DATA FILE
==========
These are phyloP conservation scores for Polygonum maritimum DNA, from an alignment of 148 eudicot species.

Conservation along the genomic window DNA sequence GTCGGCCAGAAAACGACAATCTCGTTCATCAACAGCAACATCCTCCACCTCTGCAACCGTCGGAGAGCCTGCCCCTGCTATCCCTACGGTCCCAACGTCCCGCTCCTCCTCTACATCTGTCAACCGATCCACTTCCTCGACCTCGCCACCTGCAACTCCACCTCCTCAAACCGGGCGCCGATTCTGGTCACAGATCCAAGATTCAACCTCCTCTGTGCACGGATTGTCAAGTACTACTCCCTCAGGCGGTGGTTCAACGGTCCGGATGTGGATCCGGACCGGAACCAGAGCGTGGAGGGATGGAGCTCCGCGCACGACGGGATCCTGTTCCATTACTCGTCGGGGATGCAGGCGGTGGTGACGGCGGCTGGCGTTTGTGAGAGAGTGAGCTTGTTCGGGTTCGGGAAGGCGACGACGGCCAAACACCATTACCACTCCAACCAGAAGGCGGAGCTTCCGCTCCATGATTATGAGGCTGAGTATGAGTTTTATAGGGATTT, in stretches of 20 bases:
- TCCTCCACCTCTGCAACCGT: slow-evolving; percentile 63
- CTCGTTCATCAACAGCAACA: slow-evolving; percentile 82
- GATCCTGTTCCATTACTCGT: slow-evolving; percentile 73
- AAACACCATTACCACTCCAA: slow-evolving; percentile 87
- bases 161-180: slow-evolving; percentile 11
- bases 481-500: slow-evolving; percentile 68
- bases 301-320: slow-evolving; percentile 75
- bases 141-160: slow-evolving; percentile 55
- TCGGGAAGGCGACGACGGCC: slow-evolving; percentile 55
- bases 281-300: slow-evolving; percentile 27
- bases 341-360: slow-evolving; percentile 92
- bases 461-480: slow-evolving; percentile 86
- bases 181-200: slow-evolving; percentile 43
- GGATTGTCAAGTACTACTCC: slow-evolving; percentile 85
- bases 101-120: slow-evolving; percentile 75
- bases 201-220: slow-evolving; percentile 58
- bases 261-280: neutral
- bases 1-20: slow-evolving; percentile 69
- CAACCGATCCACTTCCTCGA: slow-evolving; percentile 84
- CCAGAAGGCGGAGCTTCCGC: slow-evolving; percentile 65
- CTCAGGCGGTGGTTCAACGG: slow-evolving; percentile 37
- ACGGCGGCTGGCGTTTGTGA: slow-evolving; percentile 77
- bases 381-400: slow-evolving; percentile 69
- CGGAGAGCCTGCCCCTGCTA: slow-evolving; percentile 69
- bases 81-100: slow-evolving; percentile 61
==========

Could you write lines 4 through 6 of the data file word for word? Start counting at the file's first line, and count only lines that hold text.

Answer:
- CTCGTTCATCAACAGCAACA: slow-evolving; percentile 82
- GATCCTGTTCCATTACTCGT: slow-evolving; percentile 73
- AAACACCATTACCACTCCAA: slow-evolving; percentile 87